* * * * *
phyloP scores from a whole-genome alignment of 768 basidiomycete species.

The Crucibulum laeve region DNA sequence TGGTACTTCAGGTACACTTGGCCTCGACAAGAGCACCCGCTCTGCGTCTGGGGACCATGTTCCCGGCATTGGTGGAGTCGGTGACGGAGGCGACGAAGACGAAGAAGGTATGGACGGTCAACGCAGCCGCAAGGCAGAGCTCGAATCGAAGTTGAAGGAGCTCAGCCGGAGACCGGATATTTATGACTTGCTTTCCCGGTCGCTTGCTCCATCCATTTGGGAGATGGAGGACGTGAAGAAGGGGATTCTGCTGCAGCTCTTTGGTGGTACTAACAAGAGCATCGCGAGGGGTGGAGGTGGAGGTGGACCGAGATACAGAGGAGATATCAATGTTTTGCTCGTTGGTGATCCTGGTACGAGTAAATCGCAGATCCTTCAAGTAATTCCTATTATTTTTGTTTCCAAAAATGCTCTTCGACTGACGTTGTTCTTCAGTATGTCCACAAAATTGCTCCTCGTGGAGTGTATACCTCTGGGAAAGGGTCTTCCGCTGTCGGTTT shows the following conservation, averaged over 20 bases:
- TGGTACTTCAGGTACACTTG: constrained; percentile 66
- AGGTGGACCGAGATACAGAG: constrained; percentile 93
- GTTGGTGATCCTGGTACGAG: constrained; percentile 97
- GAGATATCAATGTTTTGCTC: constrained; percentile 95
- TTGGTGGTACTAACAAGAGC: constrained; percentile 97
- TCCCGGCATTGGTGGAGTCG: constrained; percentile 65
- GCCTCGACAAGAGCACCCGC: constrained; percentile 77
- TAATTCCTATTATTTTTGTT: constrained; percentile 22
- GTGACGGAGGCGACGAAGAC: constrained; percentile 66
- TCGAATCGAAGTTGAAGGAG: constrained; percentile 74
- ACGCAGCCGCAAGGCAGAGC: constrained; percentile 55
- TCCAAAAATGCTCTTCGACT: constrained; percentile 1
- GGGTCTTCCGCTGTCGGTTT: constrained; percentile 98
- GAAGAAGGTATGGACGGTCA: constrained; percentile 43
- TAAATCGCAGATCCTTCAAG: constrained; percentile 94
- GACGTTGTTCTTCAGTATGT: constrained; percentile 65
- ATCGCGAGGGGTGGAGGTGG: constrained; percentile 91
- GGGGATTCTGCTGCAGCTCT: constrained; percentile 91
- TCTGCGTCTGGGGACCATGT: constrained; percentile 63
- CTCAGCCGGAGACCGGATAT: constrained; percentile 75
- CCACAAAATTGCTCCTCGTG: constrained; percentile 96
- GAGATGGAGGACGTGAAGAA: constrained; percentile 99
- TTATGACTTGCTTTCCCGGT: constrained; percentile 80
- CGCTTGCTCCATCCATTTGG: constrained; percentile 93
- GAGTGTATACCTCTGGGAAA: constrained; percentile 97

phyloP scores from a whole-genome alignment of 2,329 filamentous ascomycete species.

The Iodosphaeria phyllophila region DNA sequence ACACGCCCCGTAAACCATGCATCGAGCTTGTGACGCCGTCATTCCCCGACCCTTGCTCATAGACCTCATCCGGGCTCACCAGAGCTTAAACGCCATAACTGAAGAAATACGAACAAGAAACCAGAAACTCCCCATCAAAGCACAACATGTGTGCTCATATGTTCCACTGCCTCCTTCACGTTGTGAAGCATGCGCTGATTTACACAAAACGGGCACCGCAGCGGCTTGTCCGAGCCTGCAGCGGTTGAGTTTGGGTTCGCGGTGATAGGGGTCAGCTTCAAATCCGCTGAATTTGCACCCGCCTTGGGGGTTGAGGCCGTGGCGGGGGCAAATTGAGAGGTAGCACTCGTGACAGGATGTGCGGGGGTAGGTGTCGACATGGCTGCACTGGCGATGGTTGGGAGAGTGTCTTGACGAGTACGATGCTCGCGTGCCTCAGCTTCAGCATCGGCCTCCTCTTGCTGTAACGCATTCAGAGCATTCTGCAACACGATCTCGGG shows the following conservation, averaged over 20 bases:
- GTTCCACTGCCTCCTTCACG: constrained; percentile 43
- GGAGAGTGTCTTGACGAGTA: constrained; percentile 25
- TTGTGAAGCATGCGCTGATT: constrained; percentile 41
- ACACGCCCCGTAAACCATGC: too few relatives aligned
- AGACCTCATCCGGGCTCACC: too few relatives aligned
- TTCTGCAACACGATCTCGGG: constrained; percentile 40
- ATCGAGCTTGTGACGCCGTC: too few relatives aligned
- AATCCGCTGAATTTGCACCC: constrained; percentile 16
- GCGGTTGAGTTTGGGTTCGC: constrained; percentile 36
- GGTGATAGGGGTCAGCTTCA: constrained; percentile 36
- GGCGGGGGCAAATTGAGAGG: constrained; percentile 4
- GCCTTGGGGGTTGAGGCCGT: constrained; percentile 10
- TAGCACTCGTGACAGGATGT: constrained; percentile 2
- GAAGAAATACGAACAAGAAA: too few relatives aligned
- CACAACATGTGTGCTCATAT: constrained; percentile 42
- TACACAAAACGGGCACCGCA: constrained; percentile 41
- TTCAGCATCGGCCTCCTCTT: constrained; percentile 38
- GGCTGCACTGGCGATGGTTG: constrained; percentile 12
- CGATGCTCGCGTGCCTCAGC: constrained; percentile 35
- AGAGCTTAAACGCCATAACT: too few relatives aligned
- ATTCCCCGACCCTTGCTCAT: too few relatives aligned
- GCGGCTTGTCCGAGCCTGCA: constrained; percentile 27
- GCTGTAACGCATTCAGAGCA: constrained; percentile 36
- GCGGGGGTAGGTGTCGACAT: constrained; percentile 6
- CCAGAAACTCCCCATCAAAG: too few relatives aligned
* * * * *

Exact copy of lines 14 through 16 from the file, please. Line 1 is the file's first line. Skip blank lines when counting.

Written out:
- TCCAAAAATGCTCTTCGACT: constrained; percentile 1
- GGGTCTTCCGCTGTCGGTTT: constrained; percentile 98
- GAAGAAGGTATGGACGGTCA: constrained; percentile 43